- Bone marrow transplantation
A bone marrow transplant delivers healthy bone marrow stem cells into the patient. It replaces bone marrow that is either not working properly or has been destroyed (ablated) by chemotherapy or radiation.
DescriptionBone marrow is the soft, fatty tissue inside your bones. Stem cells are immature cells in the bone marrow. Some stem cells grow into different parts of your blood. These parts are:
Red blood cells (which carry oxygen to your tissues)
White blood cells (which fight infection)
Platelets (which help your blood clot)
In a bone marrow transplant, you will receive healthy stem cells after your own bone marrow has been destroyed.
There are three kinds of bone marrow transplants:
Autologous bone marrow transplant. "Auto" means "self." Stem cells are taken from the patient before the patient gets chemotherapy or radiation treatment. When chemotherapy or radiation is done, the patient gets their stem cells back. This is called a "rescue" transplant.
Allogeneic bone marrow transplant. "Allo" means "other." Stem cells come from another person, who is called a donor. Donor stem cells come from the donor’s bone marrow or their blood. Most times, a donor must have the same genetic typing as the patient, so that their blood "matches" the patient’s. Special blood tests will tell whether a possible donor is a good match for the patient. A patient’s brothers and sisters have the highest chance of being a good match. But, sometimes parents and children of the patient and other relatives may be matches. Donors who are not related to the patient may be found through national bone marrow registries. These are lists of people who have offered to be donors.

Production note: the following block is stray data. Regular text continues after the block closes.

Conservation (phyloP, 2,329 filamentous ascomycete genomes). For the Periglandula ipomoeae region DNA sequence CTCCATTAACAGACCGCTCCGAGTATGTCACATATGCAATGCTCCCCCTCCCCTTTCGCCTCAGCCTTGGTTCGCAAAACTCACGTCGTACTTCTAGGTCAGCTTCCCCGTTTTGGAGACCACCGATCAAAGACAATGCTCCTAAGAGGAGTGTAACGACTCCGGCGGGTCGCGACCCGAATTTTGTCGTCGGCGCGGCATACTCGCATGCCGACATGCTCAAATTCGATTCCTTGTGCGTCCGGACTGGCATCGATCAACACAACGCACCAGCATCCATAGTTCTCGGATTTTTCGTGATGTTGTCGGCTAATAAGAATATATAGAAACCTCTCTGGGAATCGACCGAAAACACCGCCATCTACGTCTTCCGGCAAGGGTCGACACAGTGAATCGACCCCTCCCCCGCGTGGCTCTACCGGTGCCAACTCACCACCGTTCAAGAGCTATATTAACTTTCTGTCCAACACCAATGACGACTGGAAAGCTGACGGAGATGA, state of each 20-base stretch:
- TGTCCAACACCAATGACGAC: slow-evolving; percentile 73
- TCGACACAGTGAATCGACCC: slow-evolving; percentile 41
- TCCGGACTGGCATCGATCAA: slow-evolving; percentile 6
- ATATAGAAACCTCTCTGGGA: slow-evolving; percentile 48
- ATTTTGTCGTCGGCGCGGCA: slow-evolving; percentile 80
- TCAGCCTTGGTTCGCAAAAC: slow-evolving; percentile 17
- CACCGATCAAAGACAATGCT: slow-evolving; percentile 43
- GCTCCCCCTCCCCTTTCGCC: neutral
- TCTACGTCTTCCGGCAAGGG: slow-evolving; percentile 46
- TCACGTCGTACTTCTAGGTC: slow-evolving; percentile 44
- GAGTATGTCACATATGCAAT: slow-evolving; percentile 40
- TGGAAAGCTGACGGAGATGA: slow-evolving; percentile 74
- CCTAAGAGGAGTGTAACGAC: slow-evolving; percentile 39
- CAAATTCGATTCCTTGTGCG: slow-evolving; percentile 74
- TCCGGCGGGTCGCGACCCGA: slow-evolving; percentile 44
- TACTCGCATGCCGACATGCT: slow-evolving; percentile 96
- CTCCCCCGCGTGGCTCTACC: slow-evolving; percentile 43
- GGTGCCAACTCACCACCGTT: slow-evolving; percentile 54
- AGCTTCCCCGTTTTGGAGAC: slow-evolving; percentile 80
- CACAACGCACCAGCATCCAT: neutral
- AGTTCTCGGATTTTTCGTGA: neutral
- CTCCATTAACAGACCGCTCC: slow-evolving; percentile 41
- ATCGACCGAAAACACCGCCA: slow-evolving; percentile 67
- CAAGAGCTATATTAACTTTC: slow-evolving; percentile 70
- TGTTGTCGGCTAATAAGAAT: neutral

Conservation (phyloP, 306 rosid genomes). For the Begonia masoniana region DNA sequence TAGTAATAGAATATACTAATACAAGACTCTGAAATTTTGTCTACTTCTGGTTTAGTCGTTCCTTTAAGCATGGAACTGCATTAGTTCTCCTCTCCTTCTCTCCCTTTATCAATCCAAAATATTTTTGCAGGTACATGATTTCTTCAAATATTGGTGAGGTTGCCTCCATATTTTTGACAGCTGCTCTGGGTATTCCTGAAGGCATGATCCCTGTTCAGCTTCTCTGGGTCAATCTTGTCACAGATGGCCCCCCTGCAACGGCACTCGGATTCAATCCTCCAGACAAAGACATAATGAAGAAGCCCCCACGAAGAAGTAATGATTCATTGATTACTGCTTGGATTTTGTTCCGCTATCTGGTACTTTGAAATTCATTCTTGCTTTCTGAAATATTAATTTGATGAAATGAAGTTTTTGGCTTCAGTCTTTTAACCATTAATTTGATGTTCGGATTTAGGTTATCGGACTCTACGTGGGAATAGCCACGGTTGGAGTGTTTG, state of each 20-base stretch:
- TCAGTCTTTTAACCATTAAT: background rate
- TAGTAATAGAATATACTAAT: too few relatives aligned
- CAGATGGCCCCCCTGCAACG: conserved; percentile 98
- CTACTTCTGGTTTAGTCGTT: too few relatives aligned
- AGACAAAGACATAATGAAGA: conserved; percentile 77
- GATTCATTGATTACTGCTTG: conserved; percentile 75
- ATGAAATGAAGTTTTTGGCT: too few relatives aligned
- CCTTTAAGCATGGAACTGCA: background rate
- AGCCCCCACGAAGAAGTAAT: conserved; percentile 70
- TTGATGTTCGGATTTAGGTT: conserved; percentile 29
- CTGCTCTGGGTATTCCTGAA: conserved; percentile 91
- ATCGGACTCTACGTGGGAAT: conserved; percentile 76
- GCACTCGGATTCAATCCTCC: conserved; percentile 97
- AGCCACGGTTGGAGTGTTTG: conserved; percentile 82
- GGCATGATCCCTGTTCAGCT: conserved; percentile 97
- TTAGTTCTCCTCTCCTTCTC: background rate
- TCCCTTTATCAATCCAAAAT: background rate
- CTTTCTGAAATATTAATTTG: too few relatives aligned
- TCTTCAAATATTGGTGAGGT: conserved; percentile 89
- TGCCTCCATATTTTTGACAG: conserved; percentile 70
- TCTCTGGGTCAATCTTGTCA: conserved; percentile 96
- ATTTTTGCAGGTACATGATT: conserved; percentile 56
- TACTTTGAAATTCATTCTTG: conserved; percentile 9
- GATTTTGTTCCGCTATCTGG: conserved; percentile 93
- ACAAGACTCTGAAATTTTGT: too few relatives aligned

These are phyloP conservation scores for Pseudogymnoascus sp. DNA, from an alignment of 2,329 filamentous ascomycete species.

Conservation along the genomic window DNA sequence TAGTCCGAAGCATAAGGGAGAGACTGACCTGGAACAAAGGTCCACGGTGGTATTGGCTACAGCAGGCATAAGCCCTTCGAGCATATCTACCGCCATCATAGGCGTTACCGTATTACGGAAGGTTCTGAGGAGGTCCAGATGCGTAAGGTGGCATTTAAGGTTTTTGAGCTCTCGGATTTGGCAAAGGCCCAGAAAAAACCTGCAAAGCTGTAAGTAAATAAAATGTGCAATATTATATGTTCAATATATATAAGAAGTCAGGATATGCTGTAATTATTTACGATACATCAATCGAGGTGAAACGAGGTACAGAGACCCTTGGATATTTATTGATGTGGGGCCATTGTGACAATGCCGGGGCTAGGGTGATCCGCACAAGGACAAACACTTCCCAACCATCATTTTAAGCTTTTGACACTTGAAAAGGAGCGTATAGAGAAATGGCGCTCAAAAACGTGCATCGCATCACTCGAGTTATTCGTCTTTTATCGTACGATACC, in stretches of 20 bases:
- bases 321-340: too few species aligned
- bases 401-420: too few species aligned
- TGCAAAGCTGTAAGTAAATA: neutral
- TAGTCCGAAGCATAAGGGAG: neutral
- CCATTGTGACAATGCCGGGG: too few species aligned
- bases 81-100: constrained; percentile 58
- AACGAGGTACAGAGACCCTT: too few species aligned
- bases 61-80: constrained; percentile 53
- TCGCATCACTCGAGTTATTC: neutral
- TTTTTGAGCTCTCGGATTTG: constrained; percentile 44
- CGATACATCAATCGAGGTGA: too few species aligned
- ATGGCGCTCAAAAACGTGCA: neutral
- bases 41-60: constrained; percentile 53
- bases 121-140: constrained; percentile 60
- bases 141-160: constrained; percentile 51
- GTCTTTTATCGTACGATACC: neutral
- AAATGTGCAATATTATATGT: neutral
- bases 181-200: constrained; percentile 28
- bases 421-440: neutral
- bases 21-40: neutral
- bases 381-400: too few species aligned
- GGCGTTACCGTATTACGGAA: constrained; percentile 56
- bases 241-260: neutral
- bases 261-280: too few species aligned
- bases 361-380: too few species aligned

Umbilical cord blood transplant. Stem cells are taken from an umbilical cord right after delivery of an infant. The stem cells are tested, typed, counted, and frozen until they are needed for a transplant.
Most patients get high doses of chemotherapy, radiation, or both, before the bone marrow transplant. This is called ablative (or myeloablative) treatment. It kills any cancer cells that might remain, and it makes room in the bone marrow for the new stem cells to grow.
Today, some patients are getting less chemotherapy and radiation before their transplant. This is called a reduced intensity (non-myeloablative) or "mini" transplant.
After the patient gets chemotherapy and radiation, a doctor will do the stem cell transplant. The patient gets the stem cells through a tube called a central venous catheter. The cells go right into the bloodstream.
This delivery of cells is called an infusion. It may take up to several hours. It is not surgery. It is similar to a blood transfusion. The stem cells find their way into the bone marrow, where they may begin reproducing and making healthy new blood cells.
Donors must have minor surgery to collect their bone marrow and stem cells. They will be unconscious and pain-free (under general anesthesia) while their bone marrow is removed from their hip bone.
When receiving stem cells, a patient may have these symptoms:
Drop in blood pressure
Shortness of breath
Funny taste in the mouth
Source :Mediline articles
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